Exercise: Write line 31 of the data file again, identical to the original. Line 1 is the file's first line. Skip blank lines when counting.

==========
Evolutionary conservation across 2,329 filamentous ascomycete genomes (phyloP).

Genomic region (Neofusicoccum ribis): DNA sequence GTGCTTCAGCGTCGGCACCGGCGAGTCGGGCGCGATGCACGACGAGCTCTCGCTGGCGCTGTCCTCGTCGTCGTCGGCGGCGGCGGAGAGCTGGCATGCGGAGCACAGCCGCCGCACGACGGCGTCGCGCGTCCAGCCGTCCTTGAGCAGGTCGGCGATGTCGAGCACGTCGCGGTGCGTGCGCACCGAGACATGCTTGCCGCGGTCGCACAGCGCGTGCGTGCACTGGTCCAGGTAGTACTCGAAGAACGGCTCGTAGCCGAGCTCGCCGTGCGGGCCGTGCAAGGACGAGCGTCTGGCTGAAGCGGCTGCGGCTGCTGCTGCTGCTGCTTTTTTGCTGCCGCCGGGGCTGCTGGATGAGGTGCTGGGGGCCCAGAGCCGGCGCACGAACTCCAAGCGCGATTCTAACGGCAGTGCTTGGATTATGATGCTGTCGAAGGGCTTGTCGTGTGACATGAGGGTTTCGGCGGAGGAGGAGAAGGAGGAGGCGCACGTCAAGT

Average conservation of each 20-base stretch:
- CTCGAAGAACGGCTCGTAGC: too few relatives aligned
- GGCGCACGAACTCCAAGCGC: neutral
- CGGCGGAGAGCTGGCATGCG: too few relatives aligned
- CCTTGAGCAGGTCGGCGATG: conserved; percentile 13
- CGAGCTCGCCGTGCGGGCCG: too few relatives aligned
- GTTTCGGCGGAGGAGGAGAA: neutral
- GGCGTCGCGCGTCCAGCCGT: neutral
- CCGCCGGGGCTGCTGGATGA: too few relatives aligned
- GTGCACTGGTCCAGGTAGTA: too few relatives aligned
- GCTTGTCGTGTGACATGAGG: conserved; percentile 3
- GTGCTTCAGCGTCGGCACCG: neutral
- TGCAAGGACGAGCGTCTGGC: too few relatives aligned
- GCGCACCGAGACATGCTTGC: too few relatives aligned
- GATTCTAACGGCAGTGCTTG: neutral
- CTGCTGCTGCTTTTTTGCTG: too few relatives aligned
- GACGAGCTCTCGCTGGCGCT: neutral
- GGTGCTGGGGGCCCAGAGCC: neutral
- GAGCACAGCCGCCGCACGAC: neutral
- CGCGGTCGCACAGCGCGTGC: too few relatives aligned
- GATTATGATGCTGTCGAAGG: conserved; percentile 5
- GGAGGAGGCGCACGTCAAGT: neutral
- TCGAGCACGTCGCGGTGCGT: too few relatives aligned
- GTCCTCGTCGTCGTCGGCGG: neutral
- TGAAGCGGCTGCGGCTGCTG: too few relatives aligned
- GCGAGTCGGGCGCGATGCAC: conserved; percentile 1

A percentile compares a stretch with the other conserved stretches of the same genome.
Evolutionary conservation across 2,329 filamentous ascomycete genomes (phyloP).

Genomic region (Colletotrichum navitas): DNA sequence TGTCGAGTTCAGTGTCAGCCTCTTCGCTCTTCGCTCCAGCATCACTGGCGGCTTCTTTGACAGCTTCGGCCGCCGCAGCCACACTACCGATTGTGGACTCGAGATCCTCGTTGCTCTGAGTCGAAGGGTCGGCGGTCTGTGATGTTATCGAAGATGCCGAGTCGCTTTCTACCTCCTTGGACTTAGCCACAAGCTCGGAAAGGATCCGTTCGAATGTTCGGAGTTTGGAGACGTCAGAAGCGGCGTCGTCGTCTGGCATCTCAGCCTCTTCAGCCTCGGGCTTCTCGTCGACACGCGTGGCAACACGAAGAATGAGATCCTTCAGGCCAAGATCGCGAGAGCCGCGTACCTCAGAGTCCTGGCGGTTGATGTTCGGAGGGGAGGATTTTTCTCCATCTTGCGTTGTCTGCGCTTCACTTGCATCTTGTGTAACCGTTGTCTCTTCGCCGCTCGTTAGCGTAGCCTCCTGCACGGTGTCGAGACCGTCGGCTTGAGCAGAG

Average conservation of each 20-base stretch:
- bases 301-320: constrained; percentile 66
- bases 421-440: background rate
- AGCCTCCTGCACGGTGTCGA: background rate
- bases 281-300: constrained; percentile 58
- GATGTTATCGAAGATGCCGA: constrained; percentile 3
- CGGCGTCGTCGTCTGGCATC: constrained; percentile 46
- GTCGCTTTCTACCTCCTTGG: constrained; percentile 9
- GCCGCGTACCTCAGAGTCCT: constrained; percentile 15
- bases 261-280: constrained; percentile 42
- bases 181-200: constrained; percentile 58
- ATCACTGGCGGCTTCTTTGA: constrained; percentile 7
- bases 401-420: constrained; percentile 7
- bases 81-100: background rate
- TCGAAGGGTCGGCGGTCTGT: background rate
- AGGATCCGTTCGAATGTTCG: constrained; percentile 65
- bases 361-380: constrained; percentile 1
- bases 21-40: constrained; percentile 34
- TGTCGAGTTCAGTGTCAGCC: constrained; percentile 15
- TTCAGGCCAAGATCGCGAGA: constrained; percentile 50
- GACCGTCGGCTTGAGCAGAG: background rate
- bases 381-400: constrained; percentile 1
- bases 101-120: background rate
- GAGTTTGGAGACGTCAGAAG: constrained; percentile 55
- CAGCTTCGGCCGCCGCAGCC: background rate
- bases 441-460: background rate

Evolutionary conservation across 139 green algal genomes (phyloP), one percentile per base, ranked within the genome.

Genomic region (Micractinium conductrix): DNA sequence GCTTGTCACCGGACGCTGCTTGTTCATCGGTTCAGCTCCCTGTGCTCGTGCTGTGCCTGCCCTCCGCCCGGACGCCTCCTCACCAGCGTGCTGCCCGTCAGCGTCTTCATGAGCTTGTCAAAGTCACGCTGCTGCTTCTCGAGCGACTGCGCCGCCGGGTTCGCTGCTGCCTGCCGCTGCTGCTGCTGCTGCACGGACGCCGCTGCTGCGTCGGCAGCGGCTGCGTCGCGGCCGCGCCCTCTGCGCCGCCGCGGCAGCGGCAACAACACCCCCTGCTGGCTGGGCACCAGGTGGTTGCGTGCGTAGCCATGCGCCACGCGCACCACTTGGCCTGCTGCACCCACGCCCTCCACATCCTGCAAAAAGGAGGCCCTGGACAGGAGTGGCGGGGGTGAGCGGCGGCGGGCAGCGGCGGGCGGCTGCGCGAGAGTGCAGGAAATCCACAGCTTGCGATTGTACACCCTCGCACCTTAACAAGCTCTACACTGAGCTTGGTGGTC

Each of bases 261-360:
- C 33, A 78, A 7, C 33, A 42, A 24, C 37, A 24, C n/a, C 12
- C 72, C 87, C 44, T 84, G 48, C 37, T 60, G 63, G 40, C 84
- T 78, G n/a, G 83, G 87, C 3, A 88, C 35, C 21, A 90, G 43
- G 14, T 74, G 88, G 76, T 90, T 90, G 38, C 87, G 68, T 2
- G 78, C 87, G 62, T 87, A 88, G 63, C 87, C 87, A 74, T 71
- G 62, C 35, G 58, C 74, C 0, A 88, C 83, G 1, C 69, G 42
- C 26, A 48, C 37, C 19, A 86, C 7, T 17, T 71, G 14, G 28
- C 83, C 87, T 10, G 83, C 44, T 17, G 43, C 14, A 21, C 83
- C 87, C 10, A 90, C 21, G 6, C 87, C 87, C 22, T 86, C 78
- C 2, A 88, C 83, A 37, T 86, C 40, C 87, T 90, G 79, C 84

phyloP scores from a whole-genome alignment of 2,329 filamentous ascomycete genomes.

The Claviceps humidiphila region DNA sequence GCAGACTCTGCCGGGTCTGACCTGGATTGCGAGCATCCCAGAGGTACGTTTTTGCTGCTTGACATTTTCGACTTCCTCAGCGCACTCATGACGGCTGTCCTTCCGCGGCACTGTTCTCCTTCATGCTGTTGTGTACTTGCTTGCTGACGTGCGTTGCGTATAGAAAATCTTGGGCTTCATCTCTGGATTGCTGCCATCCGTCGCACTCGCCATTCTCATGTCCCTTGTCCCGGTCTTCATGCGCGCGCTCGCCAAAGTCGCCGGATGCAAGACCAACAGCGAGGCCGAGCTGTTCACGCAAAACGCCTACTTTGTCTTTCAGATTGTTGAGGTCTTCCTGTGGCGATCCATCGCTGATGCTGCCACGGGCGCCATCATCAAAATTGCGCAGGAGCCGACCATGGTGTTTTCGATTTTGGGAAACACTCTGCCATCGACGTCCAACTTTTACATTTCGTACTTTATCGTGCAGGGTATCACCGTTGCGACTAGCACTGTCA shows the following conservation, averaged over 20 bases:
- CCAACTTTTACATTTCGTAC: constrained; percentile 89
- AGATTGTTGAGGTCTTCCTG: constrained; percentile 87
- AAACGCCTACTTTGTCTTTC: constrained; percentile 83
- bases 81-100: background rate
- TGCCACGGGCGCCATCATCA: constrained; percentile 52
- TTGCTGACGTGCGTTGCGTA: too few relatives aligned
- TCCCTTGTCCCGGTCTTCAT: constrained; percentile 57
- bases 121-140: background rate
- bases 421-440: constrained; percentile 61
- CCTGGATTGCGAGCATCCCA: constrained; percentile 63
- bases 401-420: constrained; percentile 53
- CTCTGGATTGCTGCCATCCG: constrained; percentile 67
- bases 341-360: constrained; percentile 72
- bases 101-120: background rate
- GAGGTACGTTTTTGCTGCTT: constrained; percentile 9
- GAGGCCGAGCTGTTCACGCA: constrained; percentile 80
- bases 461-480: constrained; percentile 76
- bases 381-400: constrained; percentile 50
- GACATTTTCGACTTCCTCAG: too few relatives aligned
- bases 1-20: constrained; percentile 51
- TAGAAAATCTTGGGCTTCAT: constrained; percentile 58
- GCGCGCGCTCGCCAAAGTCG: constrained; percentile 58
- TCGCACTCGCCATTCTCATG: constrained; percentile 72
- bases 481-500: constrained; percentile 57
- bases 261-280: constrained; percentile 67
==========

Genomic region (Colletotrichum navitas): DNA sequence TGTCGAGTTCAGTGTCAGCCTCTTCGCTCTTCGCTCCAGCATCACTGGCGGCTTCTTTGACAGCTTCGGCCGCCGCAGCCACACTACCGATTGTGGACTCGAGATCCTCGTTGCTCTGAGTCGAAGGGTCGGCGGTCTGTGATGTTATCGAAGATGCCGAGTCGCTTTCTACCTCCTTGGACTTAGCCACAAGCTCGGAAAGGATCCGTTCGAATGTTCGGAGTTTGGAGACGTCAGAAGCGGCGTCGTCGTCTGGCATCTCAGCCTCTTCAGCCTCGGGCTTCTCGTCGACACGCGTGGCAACACGAAGAATGAGATCCTTCAGGCCAAGATCGCGAGAGCCGCGTACCTCAGAGTCCTGGCGGTTGATGTTCGGAGGGGAGGATTTTTCTCCATCTTGCGTTGTCTGCGCTTCACTTGCATCTTGTGTAACCGTTGTCTCTTCGCCGCTCGTTAGCGTAGCCTCCTGCACGGTGTCGAGACCGTCGGCTTGAGCAGAG